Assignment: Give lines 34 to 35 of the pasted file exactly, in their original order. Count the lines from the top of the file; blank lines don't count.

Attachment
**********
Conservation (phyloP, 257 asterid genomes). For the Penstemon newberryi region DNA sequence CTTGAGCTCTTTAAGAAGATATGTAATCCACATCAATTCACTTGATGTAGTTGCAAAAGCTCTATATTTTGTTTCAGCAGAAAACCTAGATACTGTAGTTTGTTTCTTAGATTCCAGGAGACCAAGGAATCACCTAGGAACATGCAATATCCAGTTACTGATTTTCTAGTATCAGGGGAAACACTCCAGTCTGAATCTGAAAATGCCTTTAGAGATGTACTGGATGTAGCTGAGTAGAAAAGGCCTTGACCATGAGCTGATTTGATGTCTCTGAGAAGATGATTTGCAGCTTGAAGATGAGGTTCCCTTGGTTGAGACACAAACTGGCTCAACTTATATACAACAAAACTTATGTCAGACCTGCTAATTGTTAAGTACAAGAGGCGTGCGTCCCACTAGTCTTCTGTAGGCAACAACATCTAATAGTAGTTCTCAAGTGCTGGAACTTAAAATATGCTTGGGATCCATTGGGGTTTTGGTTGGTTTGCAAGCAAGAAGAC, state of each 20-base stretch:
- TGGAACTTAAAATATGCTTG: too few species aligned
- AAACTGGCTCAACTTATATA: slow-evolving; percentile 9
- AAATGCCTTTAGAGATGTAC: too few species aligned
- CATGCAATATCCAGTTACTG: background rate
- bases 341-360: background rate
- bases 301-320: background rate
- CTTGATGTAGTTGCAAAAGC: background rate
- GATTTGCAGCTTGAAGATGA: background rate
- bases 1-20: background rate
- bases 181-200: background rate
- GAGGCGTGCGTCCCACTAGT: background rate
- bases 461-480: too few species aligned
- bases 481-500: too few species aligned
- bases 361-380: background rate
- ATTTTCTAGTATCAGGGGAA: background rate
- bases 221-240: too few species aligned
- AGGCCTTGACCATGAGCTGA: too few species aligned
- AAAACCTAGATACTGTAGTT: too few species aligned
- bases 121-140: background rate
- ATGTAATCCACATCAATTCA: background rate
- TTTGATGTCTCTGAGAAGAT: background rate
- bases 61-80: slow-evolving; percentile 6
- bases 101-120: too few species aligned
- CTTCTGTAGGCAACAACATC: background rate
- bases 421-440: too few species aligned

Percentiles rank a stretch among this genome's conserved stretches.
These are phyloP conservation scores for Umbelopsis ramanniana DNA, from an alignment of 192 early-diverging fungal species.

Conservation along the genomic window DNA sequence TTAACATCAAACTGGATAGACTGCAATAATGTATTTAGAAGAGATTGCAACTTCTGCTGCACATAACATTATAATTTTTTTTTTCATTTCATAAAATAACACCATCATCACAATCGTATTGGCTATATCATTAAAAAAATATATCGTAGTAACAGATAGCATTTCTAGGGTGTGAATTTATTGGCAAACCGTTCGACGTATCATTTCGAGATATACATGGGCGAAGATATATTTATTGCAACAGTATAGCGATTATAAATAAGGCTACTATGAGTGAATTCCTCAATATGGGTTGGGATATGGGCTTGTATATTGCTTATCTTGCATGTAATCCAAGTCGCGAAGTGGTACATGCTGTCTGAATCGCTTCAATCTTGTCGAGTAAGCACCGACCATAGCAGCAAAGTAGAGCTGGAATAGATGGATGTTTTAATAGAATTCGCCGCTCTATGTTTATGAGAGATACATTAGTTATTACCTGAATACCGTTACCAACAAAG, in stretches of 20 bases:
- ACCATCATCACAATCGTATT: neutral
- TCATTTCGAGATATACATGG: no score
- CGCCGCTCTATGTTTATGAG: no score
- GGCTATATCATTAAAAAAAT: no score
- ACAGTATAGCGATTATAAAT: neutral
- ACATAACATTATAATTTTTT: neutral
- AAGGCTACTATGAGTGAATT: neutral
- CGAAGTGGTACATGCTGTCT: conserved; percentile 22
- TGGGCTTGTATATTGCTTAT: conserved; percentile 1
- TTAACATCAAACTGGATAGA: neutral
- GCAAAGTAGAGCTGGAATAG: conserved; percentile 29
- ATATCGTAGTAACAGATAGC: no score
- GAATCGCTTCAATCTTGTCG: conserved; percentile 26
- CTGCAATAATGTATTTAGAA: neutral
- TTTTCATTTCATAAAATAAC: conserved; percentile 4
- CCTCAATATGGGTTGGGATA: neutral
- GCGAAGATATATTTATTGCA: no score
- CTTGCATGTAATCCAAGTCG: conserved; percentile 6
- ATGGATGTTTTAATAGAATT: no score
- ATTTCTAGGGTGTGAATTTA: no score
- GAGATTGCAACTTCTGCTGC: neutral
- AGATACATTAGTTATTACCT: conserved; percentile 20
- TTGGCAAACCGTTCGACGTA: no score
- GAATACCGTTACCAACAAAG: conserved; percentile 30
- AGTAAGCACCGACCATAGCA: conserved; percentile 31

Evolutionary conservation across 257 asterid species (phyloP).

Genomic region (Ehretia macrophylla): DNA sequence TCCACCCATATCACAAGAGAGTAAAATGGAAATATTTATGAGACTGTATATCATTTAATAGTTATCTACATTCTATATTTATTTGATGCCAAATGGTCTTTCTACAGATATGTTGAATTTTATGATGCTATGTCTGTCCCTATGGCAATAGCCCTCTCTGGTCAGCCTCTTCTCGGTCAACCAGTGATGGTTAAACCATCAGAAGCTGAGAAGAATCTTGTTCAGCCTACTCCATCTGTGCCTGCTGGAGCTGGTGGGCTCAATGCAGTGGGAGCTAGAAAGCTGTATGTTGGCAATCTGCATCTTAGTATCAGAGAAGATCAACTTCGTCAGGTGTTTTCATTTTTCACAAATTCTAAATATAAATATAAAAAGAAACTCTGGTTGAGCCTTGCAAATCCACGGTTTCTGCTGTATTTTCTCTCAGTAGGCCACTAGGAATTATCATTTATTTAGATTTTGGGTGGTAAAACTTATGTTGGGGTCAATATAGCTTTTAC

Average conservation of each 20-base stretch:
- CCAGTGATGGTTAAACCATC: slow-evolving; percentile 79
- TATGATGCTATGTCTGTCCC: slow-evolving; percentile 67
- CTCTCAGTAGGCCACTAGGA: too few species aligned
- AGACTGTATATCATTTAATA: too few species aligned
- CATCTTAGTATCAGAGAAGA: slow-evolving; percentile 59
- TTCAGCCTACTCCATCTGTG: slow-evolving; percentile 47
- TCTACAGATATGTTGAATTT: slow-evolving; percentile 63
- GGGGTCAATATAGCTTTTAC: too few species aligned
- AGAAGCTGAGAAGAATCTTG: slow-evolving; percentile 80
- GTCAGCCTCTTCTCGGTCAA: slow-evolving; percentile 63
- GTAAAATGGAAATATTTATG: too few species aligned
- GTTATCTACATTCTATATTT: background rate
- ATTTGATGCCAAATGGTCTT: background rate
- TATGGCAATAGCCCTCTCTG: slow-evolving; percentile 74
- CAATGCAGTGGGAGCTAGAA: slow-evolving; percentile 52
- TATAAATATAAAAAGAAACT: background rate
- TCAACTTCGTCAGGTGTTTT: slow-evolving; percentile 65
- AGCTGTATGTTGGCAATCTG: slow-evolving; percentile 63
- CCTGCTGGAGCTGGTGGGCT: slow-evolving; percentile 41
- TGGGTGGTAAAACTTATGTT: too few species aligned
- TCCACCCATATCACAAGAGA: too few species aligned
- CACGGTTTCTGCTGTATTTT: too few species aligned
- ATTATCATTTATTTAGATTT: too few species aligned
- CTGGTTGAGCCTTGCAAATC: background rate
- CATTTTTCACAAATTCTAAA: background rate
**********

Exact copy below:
- ACAGTATAGCGATTATAAAT: neutral
- ACATAACATTATAATTTTTT: neutral